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Tuesday, March 4, 2014

We live in two different worlds

Front page on Google News was this link: Proof GOP doesn’t actually care about the poor. Now how could anyone not click that link? It called out to me ... Jack ... Jack ... Everything you thought you knew ... it was wrong Jack! Except of course that once I did click the link all I discovered was that Brian Beutler—the SALON.com author of the linked editorial—is a moron and a buffoon! As Bugs Bunny would say, "What A Maroon!" Brian Beutler doesn't like facts. I'd even go so far as to say that if you ask Brian what he thinks about facts, he'd tell you they're all a bunch of lies. You can't trust facts. They lie to you. These fact things they come up with cannot be true because if they were true, why that would mean that everything liberals believe is fantasy, fairy tales, moonbeams and wishes upon a shooting star. How do I know what Brian Beutler thinks? Well, he was thoughtful enough to tell us what he thinks, and—based on those transcribed thoughts—I was able to extrapolate his entire philosophical mental pattern. I know, I know it's an impressive skill, but it's just what I do.

Brian Beutler knows that Paul Ryan is an evil fiscal conservative. Conservatives are wrong because they believe in stupid things like facts, statistics, and the lessons of history, instead of Keynesian economics and critical race theory. For this reason—and the fact that people are starting to listen to him—Paul Ryan must be discredited by any means necessary! He must be politically DESTROYED!

When you live in an echo chamber—as do all liberals of Brian Beutler's ilk—you don't have to ask how other people feel. You know how they feel. They feel angry. They feel frustrated. Things are not happening as they are supposed to. Where's the Peace on Earth? Where's the moonbeams, butterflies and where ... where ... where the hell is Tinkerbell? It's not fair! Nothing is fair. Everything is supposed to be fair! If only the people who had more would give the people who had less their extra wealth, why then, that would be fair.

Okay here's the excerpt:
Every time a Republican wins positive press by posing as a tribune for the poor, an angel gets its wings ripped off by the invisible hand of capitalism, which means today, the day after Rep. Paul Ryan, R-Wisc unveiled a tendentious audit (PDF) of U.S. anti-poverty programs, is an exceptionally gory day.

My colleague Joan Walsh gets at why credulous coverage of Ryan et al is so frustrating:
“How many times are we going to be told that there’s a “new” Paul Ryan who really, really, really cares about the poor – and whose budget proposals consistently slash programs designed to help them.”
This is an especially large challenge because when (likely) future presidential candidates do stuff, reporters can’t just ignore them and anyhow who’s to say Ryan hasn’t had a change of heart?

Actually the evidence is right there on the first page of his new report. “Despite trillions of dollars in spending, poverty is widespread,” it reads. “In 1965, the poverty rate was 17.3 percent. In 2012, it was 15 percent.” Sounds like a huge bust, right?

Except, there’s a footnote at the end of that sentence, and it reads, “The Official Poverty Rate does not include government transfers to low-income households.”

I’m surprised Ryan included this caveat, even though it’s more honest to include it than to leave it out. Because it also reveals that his critique of federal anti-poverty programs is premised on a metric designed to create a false impression that tons of money has been wasted, when really it’s done exactly what it was supposed to.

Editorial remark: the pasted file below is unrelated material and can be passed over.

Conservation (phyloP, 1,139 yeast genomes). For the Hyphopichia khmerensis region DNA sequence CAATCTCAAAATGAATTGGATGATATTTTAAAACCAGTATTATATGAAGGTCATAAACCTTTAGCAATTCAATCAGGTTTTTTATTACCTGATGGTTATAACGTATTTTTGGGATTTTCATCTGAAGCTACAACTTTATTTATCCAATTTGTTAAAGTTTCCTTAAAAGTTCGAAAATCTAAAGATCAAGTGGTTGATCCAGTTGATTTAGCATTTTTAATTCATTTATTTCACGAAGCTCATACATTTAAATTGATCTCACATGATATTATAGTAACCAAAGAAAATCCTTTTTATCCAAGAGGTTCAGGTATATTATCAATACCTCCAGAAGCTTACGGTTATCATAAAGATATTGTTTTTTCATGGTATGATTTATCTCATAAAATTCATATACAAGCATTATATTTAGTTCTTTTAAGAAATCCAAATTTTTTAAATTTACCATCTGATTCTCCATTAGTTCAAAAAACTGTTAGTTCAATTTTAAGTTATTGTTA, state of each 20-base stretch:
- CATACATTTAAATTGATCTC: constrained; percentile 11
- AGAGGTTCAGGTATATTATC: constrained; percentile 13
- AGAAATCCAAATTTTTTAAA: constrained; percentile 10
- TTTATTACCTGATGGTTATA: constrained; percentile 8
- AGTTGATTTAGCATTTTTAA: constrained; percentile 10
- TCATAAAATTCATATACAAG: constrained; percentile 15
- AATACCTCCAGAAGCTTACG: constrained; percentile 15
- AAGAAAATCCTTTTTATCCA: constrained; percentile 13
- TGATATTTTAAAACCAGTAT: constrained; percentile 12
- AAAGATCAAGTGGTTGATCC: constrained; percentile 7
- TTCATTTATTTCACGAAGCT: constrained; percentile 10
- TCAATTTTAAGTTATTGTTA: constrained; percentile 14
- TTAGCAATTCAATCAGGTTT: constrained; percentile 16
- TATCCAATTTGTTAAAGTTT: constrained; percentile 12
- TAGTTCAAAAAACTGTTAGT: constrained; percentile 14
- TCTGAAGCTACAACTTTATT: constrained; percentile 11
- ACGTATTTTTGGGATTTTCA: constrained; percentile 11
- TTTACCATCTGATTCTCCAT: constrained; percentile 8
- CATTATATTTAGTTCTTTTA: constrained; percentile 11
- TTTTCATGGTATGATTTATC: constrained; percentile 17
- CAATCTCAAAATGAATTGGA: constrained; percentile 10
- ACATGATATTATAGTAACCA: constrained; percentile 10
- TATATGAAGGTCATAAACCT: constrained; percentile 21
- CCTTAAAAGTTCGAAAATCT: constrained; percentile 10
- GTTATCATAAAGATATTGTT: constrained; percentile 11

As I noted in the title of this post, we—liberals and conservatives—seem to be living in two completely different worlds. Alright Brian, let me try to break it down for you. Paul Ryan said: “In 1965, the poverty rate was 17.3 percent. In 2012, it was 15 percent.” In response to that horrifically damning accusation you said: "[welfare] has done exactly what it was supposed to." Yes Brian, if the point of 17 trillion dollars of federal spending was supposed to ensure that nearly a sixth of all Americans are bound into poverty and which condition shall apparently be visited upon the children, and upon the children's children, unto the third and to the fourth [generation].

The point—Brian—is that these people are not supporting themselves. Yes, thank you Uncle Sam, for generations of families living on government handouts. Thank you Uncle Sam, for a 90% black illegitimacy rate. Everyone understands that when people are below the poverty line the government will redistribute enough wealth to bring them back above it. That's not the argument, that's the problem! We shouldn't have one-sixth of the country making their living by clinging like leeches to the rest of us.

The point—Brian—is that they're supposed to make their own way. The point—Brian—is that needing that kind of government help ought to shame them into doing for themselves. They are supposed to be ashamed to need that help. They're supposed to feel embarrassment to the point that they finally, finally! do something, anything, for once in their completely pointless and unproductive lives. But they don't. That's the problem. The argument that Paul Ryan and conservatives are making is that giving the poor government money—with no end in sight—is the exact opposite of an incentive to find a job. Giving them welfare—for six generations—is a disincentive to ever becoming useful! WHICH IS WHY WELFARE DOESN'T WORK, BRIAN! You idiot!

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